Quest for the quirky queen of Quackery
A little something from my Twitter timeline:
My wife is still not feeling well and saw a new doctor today who listened and asked questions. Is it sad as fuck that surprised us so much?
—April 13, 2011
I don’t care what your job is. Maybe you’re the kid who pumps the gas. (Historical reference.) Maybe the person on the other side of the counter at the fast food restaurant. Maybe even the President of the United States.
Maybe you’re a pathetic loser, like me, nothing more than a piece of gum on the bottom of the universe’s shoe.
Or maybe you are a doctor.
Whatever your job, and more importantly, whether you hate it or not, you should do your best. Hell, I find myself caring and trying to excel even as I wish I could melt out my eyeballs with a blowtorch. There’s something very very wrong with me in that I care about doing things right even while I hate what I’m doing. It’s a sickness, I think.
That’s probably why I’ve never been fired in my entire life. I know! But it’s true.
It’s no secret that I don’t think too much of doctors. I often bitch about doctors on my blog. In a previous post I called them Salubrious Basterds. (That post was yet another “challenge” post, namely Blog Improv. The day is coming soon, I think, where a post that isn’t part of any challenge will become the most trendy challenge of all!)
My beef with doctors is twofold. First, they still haven’t evolved too far beyond, “Hey, let’s break out the leeches. That should improve your humors. Fuck it, we don’t know what else to try.” There’s still so much we don’t know.
When the U.S.S. Enterprise went back in time (yeah, that narrows it down) Dr. McCoy gave an elderly woman at the hospital a pill and she grew a new kidney.
Alas, we’re not quite there yet.
My second beef is that, out of all the people I meet, doctors seem to be the least concerned about doing their job and doing a good job.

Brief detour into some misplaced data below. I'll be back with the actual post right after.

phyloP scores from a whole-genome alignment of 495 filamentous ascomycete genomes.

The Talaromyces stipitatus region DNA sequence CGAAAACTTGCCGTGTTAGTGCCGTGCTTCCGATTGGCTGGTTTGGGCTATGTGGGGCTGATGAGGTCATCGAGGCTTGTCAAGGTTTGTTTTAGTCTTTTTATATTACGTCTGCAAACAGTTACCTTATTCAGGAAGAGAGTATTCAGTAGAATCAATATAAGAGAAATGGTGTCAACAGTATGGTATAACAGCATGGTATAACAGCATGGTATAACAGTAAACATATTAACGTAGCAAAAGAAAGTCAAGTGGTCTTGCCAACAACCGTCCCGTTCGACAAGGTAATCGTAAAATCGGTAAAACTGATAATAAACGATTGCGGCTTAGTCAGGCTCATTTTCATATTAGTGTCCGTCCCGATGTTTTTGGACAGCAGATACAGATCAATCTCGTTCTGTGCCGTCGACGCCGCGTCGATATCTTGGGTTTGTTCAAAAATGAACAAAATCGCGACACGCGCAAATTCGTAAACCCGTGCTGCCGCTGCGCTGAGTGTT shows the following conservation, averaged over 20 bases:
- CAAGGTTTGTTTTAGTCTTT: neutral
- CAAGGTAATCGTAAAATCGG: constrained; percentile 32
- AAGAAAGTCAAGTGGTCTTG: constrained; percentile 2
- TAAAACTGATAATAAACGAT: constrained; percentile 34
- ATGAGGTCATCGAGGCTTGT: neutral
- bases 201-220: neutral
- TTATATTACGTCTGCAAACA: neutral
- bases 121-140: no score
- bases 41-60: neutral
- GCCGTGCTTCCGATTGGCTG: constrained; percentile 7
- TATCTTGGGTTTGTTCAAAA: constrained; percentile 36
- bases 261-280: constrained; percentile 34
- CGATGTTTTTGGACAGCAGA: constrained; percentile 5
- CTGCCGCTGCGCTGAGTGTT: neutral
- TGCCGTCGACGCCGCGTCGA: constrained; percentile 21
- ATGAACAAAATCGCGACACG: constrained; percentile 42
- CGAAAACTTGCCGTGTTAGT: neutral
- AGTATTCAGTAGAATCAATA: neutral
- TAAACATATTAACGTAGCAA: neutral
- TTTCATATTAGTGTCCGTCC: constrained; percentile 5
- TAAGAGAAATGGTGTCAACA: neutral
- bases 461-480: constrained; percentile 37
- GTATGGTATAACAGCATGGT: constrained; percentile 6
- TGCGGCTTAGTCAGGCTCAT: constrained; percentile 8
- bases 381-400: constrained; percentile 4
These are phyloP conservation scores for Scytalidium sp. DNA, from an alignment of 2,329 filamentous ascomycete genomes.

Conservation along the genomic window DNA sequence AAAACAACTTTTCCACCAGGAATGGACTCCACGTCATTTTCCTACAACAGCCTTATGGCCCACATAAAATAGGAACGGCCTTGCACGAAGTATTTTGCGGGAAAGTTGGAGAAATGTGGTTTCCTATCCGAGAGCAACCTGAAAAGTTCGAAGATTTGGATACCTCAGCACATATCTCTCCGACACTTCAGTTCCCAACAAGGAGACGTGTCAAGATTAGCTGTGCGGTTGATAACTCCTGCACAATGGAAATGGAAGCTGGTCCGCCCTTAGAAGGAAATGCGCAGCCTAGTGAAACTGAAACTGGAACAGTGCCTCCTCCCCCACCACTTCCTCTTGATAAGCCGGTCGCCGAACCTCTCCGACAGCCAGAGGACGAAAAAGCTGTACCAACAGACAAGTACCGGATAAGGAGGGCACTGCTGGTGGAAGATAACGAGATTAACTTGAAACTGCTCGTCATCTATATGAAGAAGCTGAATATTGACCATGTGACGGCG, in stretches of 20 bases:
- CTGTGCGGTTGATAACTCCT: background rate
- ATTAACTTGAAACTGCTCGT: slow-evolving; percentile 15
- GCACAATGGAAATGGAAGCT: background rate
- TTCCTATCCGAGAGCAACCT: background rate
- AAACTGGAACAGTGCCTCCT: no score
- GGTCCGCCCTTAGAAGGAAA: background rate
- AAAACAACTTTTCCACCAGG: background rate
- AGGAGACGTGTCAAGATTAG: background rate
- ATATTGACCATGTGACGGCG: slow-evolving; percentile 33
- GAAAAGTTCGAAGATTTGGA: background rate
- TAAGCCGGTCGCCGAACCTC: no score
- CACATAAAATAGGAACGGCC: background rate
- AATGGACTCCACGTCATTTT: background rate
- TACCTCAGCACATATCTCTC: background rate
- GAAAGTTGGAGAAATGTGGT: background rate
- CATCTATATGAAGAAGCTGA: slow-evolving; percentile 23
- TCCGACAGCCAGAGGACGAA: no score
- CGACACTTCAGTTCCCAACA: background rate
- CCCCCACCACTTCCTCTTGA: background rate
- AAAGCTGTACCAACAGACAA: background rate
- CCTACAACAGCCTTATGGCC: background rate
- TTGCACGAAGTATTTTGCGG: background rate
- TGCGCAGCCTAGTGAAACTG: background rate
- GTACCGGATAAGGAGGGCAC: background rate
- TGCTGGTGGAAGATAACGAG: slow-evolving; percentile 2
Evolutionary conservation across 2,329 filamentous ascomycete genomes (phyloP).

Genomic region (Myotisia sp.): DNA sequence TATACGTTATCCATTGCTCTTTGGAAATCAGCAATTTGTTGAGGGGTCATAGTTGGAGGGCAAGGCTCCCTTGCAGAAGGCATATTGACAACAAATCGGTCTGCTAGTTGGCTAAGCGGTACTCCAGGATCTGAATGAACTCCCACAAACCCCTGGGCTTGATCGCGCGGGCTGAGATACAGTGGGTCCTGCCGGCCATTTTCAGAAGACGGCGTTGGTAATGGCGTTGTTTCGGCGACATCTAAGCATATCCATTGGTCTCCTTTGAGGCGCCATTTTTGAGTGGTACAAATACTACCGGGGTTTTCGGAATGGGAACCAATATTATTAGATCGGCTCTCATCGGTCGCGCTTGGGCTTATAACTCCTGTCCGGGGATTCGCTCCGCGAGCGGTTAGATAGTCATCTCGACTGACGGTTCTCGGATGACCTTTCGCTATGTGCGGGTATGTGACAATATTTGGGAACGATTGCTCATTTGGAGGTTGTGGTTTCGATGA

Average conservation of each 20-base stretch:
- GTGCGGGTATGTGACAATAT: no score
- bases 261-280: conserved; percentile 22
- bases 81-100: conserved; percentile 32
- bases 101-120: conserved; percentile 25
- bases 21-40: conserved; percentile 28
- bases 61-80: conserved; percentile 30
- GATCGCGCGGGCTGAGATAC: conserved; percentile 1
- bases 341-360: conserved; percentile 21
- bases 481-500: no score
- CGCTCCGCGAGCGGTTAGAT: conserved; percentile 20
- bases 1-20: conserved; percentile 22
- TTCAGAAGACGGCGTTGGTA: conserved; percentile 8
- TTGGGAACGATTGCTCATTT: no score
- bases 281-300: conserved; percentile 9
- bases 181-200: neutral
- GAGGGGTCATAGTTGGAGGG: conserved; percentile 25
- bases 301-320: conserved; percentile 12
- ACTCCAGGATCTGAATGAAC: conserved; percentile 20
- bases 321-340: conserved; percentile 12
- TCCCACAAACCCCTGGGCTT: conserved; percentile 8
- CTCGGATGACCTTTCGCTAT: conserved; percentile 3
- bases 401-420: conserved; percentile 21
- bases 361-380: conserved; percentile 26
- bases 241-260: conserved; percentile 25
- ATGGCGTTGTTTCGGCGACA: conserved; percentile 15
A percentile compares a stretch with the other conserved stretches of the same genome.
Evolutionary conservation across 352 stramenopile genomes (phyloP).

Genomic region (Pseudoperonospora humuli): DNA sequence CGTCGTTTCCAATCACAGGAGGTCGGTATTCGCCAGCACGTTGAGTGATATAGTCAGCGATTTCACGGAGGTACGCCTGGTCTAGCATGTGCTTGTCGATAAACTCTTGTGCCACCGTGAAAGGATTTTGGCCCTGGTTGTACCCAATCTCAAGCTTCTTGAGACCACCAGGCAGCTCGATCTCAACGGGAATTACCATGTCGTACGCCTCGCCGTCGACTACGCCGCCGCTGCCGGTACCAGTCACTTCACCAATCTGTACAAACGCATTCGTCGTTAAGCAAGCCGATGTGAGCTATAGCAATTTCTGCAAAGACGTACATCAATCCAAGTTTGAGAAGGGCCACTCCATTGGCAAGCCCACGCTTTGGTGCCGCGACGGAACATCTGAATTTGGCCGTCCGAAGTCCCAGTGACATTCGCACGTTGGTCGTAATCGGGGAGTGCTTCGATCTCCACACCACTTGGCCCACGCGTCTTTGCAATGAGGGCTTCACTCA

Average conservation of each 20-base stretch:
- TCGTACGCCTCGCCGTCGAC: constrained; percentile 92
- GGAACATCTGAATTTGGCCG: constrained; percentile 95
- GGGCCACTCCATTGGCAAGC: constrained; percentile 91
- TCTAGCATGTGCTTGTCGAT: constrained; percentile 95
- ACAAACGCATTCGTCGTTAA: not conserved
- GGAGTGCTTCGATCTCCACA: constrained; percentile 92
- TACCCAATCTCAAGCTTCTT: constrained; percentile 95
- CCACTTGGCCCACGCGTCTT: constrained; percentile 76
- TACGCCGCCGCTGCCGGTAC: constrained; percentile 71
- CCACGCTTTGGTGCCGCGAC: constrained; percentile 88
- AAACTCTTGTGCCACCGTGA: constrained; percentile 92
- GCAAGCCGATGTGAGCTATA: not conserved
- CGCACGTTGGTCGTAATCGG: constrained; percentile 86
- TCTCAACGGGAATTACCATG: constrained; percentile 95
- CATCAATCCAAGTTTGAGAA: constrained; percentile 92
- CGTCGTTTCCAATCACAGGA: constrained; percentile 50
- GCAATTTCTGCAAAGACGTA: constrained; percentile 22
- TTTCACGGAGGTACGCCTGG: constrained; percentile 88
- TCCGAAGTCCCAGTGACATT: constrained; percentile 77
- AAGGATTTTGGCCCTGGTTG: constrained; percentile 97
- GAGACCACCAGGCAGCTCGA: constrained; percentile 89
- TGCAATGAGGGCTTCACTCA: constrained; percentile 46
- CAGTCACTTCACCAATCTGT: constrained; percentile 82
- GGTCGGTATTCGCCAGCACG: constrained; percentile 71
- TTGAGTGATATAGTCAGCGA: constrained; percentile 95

It works like this: You go to the doctor. You wait on them half an hour or more because they are way more important than you. You pay $100 for about three minutes of their time. During those three minutes the doctor won’t listen to you, glances at facts, leaps to conclusions, acts like being near you is akin to being covered in biting, crawling fire ants, scribbles out a prescription based on the latest visit from a pharmaceutical rep, and then flees the room as fast as humanly possible.
$33 a minute for that kind of “work” is fantastic when you can get it.
The last time I went to the emergency room, I was there about 15 minutes, got a shot of something called diloted (which was actually good shit), saw the doctor a total of three minutes, and got billed for $1,200. What a fucking racket.
My main point is, can’t they at least pretend to care? Do they have to act so rushed, like your mere presence is such an imposition on them? We’re paying good money.
My wife and I have been sick a lot so far this year with that damn lingering bug that has been going around. I went all John Wayne on it (perhaps Mike Rowe is the more suitable name these days?) and toughed it out by going to work and never seeing a doctor. I consider it my duty to work when sick and be a vector.
My wife, however, missed a record number of days and used up all her sick time. She went to the doctor a few times, too. And urgent care.
Her primary care physician wouldn’t give her the time of the day and prescribed prednisone, some sort of steroid. Why is it that doctors think steroids are God’s gift to medicine? Steroids must be the modern version of leeches. Then, when the prednisone didn’t work and caused other problems, the doctor stuck his fingers in his ears and went, “naw naw naw I can’t hear you.”
Meanwhile my wife is paying big money for the privilege of having this discussion with him over and over.
Finally, she figured out that if she made an appointment on his day off, she’d get to see someone else. Brilliant! And that’s when something unusual occurred. The person she saw actually listened. And didn’t act like my wife was frothing at the mouth with rabies and stayed in the room with her. And even asked questions! And, get this, said, “I see you went to an urgent care. You need to sign this form so we can get their records over here.”
What the hell?
The thing that really hit us was, of course, how bloody surprised we were to be treated well by a member of the medical profession. Wow. It’s truly sad just how staggering of a surprise it turned out to be. When doing a good job is so damn unusual perhaps there’s something wrong with the whole profession?
I often wonder, “What would life be like if a native American village ran like our modern society?” You’d go to see the medicine man and he’d say, “Yes. I can help you. But in return, I will require from you everything you hunt for the next 12 years. Sound like a good deal? If you don’t like it, you always got that other option. Just go die.”